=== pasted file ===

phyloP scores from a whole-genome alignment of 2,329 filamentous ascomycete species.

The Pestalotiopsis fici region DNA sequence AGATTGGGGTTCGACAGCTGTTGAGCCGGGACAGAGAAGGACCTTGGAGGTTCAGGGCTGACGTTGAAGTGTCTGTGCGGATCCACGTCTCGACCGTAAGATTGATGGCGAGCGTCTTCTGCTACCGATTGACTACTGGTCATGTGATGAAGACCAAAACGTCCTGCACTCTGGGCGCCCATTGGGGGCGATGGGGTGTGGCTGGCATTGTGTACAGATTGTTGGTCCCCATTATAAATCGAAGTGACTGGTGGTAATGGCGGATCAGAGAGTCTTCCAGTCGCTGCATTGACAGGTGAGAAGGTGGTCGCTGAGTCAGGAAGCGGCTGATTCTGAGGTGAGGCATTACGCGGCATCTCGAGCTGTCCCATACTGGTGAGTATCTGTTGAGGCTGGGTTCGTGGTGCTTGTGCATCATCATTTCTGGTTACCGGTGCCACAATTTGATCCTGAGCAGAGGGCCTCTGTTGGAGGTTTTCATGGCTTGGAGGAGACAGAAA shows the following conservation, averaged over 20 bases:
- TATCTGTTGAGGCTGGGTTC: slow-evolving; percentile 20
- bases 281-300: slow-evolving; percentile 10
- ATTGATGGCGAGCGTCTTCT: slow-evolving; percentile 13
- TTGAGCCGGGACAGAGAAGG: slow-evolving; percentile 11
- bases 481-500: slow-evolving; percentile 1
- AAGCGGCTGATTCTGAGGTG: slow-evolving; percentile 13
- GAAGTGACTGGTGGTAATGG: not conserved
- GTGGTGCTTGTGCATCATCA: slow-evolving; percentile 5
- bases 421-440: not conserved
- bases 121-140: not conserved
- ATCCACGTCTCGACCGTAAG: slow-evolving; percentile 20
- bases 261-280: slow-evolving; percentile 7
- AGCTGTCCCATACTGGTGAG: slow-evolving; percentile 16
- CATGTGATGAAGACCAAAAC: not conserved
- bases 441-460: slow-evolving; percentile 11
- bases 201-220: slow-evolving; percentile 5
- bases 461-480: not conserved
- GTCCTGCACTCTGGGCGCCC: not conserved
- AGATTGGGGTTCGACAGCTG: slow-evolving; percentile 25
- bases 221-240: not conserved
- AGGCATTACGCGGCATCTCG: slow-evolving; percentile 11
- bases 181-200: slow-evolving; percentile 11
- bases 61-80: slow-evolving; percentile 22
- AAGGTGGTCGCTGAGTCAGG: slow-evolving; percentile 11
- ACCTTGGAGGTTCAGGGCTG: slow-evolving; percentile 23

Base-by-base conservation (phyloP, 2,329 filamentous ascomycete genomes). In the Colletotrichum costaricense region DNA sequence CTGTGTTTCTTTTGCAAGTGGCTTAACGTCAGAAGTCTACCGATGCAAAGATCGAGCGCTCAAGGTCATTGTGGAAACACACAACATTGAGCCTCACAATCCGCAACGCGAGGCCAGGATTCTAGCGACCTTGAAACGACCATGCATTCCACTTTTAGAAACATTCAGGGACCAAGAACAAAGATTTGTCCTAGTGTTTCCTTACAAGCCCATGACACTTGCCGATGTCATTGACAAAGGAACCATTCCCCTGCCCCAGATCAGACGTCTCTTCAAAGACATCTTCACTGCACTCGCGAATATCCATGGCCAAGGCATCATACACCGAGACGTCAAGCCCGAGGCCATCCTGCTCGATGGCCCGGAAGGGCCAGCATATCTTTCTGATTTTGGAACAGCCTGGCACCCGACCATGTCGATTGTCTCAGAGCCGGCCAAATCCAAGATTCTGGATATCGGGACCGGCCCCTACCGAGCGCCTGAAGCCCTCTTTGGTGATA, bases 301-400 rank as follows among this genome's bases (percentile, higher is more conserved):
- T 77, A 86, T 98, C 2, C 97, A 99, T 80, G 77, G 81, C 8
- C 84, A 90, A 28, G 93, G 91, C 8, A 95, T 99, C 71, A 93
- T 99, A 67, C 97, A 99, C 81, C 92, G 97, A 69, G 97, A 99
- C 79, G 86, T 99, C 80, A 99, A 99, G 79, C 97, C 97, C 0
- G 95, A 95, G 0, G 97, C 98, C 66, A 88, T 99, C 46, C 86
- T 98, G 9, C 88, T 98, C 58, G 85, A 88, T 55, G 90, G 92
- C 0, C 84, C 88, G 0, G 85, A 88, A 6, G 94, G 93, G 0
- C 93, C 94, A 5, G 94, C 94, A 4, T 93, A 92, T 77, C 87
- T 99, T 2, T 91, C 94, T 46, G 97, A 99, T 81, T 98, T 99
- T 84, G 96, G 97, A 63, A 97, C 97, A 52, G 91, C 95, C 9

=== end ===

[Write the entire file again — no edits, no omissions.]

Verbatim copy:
phyloP scores from a whole-genome alignment of 2,329 filamentous ascomycete species.

The Pestalotiopsis fici region DNA sequence AGATTGGGGTTCGACAGCTGTTGAGCCGGGACAGAGAAGGACCTTGGAGGTTCAGGGCTGACGTTGAAGTGTCTGTGCGGATCCACGTCTCGACCGTAAGATTGATGGCGAGCGTCTTCTGCTACCGATTGACTACTGGTCATGTGATGAAGACCAAAACGTCCTGCACTCTGGGCGCCCATTGGGGGCGATGGGGTGTGGCTGGCATTGTGTACAGATTGTTGGTCCCCATTATAAATCGAAGTGACTGGTGGTAATGGCGGATCAGAGAGTCTTCCAGTCGCTGCATTGACAGGTGAGAAGGTGGTCGCTGAGTCAGGAAGCGGCTGATTCTGAGGTGAGGCATTACGCGGCATCTCGAGCTGTCCCATACTGGTGAGTATCTGTTGAGGCTGGGTTCGTGGTGCTTGTGCATCATCATTTCTGGTTACCGGTGCCACAATTTGATCCTGAGCAGAGGGCCTCTGTTGGAGGTTTTCATGGCTTGGAGGAGACAGAAA shows the following conservation, averaged over 20 bases:
- TATCTGTTGAGGCTGGGTTC: slow-evolving; percentile 20
- bases 281-300: slow-evolving; percentile 10
- ATTGATGGCGAGCGTCTTCT: slow-evolving; percentile 13
- TTGAGCCGGGACAGAGAAGG: slow-evolving; percentile 11
- bases 481-500: slow-evolving; percentile 1
- AAGCGGCTGATTCTGAGGTG: slow-evolving; percentile 13
- GAAGTGACTGGTGGTAATGG: not conserved
- GTGGTGCTTGTGCATCATCA: slow-evolving; percentile 5
- bases 421-440: not conserved
- bases 121-140: not conserved
- ATCCACGTCTCGACCGTAAG: slow-evolving; percentile 20
- bases 261-280: slow-evolving; percentile 7
- AGCTGTCCCATACTGGTGAG: slow-evolving; percentile 16
- CATGTGATGAAGACCAAAAC: not conserved
- bases 441-460: slow-evolving; percentile 11
- bases 201-220: slow-evolving; percentile 5
- bases 461-480: not conserved
- GTCCTGCACTCTGGGCGCCC: not conserved
- AGATTGGGGTTCGACAGCTG: slow-evolving; percentile 25
- bases 221-240: not conserved
- AGGCATTACGCGGCATCTCG: slow-evolving; percentile 11
- bases 181-200: slow-evolving; percentile 11
- bases 61-80: slow-evolving; percentile 22
- AAGGTGGTCGCTGAGTCAGG: slow-evolving; percentile 11
- ACCTTGGAGGTTCAGGGCTG: slow-evolving; percentile 23

Base-by-base conservation (phyloP, 2,329 filamentous ascomycete genomes). In the Colletotrichum costaricense region DNA sequence CTGTGTTTCTTTTGCAAGTGGCTTAACGTCAGAAGTCTACCGATGCAAAGATCGAGCGCTCAAGGTCATTGTGGAAACACACAACATTGAGCCTCACAATCCGCAACGCGAGGCCAGGATTCTAGCGACCTTGAAACGACCATGCATTCCACTTTTAGAAACATTCAGGGACCAAGAACAAAGATTTGTCCTAGTGTTTCCTTACAAGCCCATGACACTTGCCGATGTCATTGACAAAGGAACCATTCCCCTGCCCCAGATCAGACGTCTCTTCAAAGACATCTTCACTGCACTCGCGAATATCCATGGCCAAGGCATCATACACCGAGACGTCAAGCCCGAGGCCATCCTGCTCGATGGCCCGGAAGGGCCAGCATATCTTTCTGATTTTGGAACAGCCTGGCACCCGACCATGTCGATTGTCTCAGAGCCGGCCAAATCCAAGATTCTGGATATCGGGACCGGCCCCTACCGAGCGCCTGAAGCCCTCTTTGGTGATA, bases 301-400 rank as follows among this genome's bases (percentile, higher is more conserved):
- T 77, A 86, T 98, C 2, C 97, A 99, T 80, G 77, G 81, C 8
- C 84, A 90, A 28, G 93, G 91, C 8, A 95, T 99, C 71, A 93
- T 99, A 67, C 97, A 99, C 81, C 92, G 97, A 69, G 97, A 99
- C 79, G 86, T 99, C 80, A 99, A 99, G 79, C 97, C 97, C 0
- G 95, A 95, G 0, G 97, C 98, C 66, A 88, T 99, C 46, C 86
- T 98, G 9, C 88, T 98, C 58, G 85, A 88, T 55, G 90, G 92
- C 0, C 84, C 88, G 0, G 85, A 88, A 6, G 94, G 93, G 0
- C 93, C 94, A 5, G 94, C 94, A 4, T 93, A 92, T 77, C 87
- T 99, T 2, T 91, C 94, T 46, G 97, A 99, T 81, T 98, T 99
- T 84, G 96, G 97, A 63, A 97, C 97, A 52, G 91, C 95, C 9